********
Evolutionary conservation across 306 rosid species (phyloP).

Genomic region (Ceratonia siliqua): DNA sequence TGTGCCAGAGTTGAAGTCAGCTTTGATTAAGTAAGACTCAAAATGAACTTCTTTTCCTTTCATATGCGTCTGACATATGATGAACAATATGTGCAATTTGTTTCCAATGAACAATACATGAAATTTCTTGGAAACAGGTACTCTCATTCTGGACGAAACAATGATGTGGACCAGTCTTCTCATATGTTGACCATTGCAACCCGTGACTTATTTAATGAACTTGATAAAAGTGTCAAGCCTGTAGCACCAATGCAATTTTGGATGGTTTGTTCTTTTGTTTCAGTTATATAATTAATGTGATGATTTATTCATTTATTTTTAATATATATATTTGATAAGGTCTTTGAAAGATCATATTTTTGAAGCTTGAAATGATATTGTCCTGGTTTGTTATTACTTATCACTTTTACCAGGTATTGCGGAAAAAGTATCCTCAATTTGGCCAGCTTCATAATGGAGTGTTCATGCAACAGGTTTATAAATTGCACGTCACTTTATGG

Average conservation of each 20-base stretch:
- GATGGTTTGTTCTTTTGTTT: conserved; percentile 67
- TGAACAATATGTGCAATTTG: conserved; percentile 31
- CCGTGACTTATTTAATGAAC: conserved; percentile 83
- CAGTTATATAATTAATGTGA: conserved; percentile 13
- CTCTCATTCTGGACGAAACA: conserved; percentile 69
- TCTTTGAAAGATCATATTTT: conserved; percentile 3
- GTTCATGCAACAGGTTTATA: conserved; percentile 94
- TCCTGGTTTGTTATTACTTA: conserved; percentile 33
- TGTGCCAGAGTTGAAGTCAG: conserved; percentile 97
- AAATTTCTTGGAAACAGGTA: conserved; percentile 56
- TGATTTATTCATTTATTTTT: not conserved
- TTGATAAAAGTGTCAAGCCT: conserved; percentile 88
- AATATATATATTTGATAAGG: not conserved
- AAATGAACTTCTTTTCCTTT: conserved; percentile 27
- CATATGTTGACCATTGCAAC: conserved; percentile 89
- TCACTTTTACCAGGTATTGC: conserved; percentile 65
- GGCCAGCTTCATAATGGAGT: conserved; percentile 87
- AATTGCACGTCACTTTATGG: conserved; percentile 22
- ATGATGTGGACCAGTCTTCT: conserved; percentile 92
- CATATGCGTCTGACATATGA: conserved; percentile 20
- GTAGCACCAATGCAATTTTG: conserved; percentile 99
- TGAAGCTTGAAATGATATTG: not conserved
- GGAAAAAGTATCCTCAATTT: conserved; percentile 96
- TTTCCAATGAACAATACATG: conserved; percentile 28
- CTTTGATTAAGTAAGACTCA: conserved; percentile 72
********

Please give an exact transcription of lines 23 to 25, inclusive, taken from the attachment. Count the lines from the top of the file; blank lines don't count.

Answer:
- CATATGCGTCTGACATATGA: conserved; percentile 20
- GTAGCACCAATGCAATTTTG: conserved; percentile 99
- TGAAGCTTGAAATGATATTG: not conserved